Re-Posting Reason 7: Oxford Wrote One of the First “Shakespearean” Sonnets of the Elizabethan Reign

Henry Howard, Earl of Surrey (1517-1547) – Beheaded a few years before Oxford, his nephew, was born; as a poet he introduced the “Shakespearean” sonnet into England and Oxford followed suit soon after becoming a courtier at twenty-one in 157

Poetry was part of Edward de Vere’s family heritage.  He was a boy when the lyrical verses of his late uncle the Earl of Surrey were published, and among them were the first English sonnets in the form to become known much later as the “Shakespearean” form.

Soon after Oxford turned twenty-one in 1571 and began his steep rise in the royal favor, he himself composed one of the first sonnets in that form during the Elizabethan reign.

Oxford’s sonnet consisted of a series of questions to himself about the one who was the center of his universe. The answer to each rhetorical question was Elizabeth, who — “above the rest in Court” — was the one who gave him royal “grace.”   (Only a monarch could give grace.)  All his loyal devotion was directed to his sovereign mistress.

The words and themes of this early work will reappear in the more mature verses published in 1609, five years after Oxford’s death, entitled SHAKE-SPEARES SONNETS.

We’ll take a look at a few of these parallels, but, first, his Shakespearean sonnet:

Who taught thee first to sigh, alas, my heart?

Who taught thy tongue the woeful words of plaint?

Who filled your eyes with tears of bitter smart?

Who gave thee grief and made thy joys to faint?

Who first did paint with colors pale thy face?

Who first did break thy sleeps of quiet rest?

Above the rest in Court who gave thee grace?

Who made thee strive in honor to be best?

In constant truth to bide so firm and sure,

To scorn the world regarding but thy friends?

With patient mind each passion to endure,

In one desire to settle to the end?

Love then thy choice wherein such choice thou bind,

As nought but death may ever change thy mind.

The Shakespearean sonnet form using Sonnet 129 as an example

The opening line – “Who taught thee first to sigh alas, my heart” – will be echoed decades later by “Shakespeare” in Sonnet 150: “Who taught thee how to make me love thee more.”

Oxford’s phrase “Above the rest” in the second quatrain will be repeated in Sonnet 91: “Wherein it finds a joy above the rest.”

His theme in the first line of the third quatrain – “In constant truth to bide so firm and sure” – will find similar expression by “Shakespeare” in Sonnet 152:

“Oaths of thy love, thy truth, thy constancy.”

Queen Elizabeth I circa 1565-1570, when she was age 32-37

It’s fitting that Oxford’s sonnet to and about Elizabeth is echoed so strongly in the later Dark Lady Series of the Shakespeare sonnets (127-152), given the premise of The Monument that the “dark lady” is the Queen herself – not, I should add, because of any dark physical coloring but because of her “dark” or negative attitude and actions toward the “fair youth,” Henry Wriothesley third earl of Southampton.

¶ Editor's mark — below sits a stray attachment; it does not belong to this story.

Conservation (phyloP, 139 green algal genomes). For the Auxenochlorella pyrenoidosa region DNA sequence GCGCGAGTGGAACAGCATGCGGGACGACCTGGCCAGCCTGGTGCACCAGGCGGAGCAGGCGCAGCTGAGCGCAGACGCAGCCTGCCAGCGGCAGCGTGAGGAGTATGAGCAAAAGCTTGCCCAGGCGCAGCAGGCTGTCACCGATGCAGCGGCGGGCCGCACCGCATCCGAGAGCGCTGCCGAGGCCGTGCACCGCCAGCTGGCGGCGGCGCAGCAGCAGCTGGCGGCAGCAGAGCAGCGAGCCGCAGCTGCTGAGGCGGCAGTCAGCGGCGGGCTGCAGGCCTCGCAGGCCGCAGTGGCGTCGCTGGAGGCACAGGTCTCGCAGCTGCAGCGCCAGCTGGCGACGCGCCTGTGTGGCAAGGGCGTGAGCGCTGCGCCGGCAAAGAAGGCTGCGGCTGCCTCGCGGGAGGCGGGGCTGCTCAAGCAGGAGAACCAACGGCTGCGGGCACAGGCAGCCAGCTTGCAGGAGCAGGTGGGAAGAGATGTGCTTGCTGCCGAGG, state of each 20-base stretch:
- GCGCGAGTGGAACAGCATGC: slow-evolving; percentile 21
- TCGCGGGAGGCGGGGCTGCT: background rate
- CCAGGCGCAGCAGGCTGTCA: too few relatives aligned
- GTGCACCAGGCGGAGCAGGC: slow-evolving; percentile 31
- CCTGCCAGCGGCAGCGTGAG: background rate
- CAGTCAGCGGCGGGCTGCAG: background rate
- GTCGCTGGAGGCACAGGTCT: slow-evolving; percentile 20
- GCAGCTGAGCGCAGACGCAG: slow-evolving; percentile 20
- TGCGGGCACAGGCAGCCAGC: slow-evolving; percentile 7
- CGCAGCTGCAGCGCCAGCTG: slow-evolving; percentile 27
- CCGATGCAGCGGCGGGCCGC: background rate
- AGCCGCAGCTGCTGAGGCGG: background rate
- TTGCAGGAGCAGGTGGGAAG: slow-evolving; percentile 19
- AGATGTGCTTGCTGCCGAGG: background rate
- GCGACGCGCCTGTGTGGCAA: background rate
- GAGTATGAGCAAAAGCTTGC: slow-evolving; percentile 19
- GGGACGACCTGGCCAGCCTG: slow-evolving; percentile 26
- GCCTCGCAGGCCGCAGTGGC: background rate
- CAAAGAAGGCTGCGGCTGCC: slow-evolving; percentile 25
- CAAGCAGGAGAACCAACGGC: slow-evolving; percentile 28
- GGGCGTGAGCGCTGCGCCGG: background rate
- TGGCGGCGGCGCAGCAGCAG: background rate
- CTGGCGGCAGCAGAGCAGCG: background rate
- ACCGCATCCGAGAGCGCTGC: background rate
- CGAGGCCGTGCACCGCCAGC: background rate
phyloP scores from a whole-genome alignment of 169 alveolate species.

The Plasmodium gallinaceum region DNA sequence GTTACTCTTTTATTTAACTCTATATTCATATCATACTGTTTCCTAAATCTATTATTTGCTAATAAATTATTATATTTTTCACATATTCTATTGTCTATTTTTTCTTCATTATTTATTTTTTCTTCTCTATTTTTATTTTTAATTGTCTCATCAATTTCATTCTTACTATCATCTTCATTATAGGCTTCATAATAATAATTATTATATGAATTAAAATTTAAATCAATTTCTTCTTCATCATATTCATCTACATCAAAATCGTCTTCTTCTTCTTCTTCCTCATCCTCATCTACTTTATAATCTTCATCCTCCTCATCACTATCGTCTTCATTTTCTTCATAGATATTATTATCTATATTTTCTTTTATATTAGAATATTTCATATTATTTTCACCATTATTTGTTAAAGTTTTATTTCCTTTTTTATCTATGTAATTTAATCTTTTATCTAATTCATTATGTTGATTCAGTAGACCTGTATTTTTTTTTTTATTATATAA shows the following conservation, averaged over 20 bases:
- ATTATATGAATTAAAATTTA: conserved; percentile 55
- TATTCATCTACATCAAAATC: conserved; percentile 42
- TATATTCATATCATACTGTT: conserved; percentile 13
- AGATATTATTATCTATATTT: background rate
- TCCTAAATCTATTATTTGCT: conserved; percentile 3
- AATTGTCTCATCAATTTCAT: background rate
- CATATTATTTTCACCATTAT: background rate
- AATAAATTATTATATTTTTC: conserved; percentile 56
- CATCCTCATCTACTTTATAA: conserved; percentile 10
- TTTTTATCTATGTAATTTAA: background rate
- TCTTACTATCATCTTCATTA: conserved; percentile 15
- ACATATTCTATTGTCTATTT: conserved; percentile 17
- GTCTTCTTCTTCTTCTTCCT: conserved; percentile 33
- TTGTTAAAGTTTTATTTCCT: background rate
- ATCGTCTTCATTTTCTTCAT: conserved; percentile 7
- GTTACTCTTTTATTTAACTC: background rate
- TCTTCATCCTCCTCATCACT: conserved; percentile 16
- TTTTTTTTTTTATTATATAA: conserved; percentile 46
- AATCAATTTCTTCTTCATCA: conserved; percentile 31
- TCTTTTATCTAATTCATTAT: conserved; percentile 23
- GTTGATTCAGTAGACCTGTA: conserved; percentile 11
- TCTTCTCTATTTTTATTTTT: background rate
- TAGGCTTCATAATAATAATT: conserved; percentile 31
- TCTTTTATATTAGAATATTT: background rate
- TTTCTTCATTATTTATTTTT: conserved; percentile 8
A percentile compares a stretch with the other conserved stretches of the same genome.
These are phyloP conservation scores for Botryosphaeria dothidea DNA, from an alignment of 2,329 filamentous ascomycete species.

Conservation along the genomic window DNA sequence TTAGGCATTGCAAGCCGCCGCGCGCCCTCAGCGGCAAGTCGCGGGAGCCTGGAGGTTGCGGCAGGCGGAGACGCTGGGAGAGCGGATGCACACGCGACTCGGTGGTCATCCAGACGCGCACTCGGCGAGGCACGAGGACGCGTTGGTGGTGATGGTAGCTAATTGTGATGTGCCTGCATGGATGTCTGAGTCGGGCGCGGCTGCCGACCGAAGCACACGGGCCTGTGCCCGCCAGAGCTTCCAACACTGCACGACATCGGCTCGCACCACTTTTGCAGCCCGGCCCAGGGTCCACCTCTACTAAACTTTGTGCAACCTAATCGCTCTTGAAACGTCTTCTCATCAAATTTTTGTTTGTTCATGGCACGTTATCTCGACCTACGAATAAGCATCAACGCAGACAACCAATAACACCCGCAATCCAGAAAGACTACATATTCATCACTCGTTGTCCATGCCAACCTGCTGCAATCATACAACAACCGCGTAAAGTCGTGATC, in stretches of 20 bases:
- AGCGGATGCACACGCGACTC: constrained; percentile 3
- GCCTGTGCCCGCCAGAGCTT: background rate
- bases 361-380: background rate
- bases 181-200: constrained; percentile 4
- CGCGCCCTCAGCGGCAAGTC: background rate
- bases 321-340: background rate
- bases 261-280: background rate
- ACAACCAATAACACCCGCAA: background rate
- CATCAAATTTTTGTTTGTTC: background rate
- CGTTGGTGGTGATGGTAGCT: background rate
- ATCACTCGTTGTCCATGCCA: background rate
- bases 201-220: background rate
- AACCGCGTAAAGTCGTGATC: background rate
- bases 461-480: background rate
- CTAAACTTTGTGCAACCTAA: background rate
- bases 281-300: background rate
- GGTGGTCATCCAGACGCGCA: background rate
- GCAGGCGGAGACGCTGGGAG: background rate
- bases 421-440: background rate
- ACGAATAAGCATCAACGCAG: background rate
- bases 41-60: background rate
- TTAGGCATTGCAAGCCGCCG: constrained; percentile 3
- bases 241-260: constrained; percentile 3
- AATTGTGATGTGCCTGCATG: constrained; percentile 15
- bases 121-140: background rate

[This circumstantial evidence was originally posted here more than six years ago; now a slightly expanded and edited version appears as No. 22 in 100 Reasons Shake-speare was the Earl of Oxford (October 2016)].

The Poet-Earl of Surrey, Who Introduced the “Shakespearean” Sonnet, was the Earl of Oxford’s Uncle: No. 55 of 100 Reasons Why Oxford was the Great Author

If William Shakspere of Stratford-upon-Avon (1564-1616) could have boasted that one of his uncles had introduced the sonnet form later used and made famous by “Shakespeare,” probably fewer folks in the future would have questioned his identity as the great writer and author of SHAKE-SPEARES SONNETS.

Henry Howard, Earl of Surrey (1517-1547)

Well, the Stratford man had no such uncle; but in fact that was the case for Edward de Vere,  seventeenth Earl of Oxford (1550-1604), whose uncle Henry Howard, the Earl of Surrey (1517-1547), was one of the founders of English Renaissance poetry.

Sir Thomas Wyatt, who belonged to the cultivated circle at the Court of Henry VIII and was Surrey’s senior by fifteen years

One of Oxford’s aunts, Frances de Vere (a sister of his father, the sixteenth Earl), had married Surrey, the nobleman-poet who, with his friend Sir Thomas Wyatt (1503-1542), had pioneered the writing of English sonnets.  [Wyatt and Surrey are known as the “Fathers of the English Sonnet.”]  Surrey himself was the one who created the rhyming meter and quatrain divisions of the “Elizabethan” or “Shakespearean” form of sonnet.

Surrey was beheaded in January 1547 by the dying Henry VIII, who had become increasingly paranoid as illness overwhelmed him.  Without evidence the king had accused the poet-earl of treason, charging him with planning to usurp the crown from his nine-year-old son, the future Edward VI of England.

“Songs and Sonnettes,” usually called Tottel’s Miscellany, 1557, was the first printed anthology of English verse, containing 271 poems, forty of them by Oxford’s uncle the Earl of Surrey and ninety-six by Sir Thomas Wyatt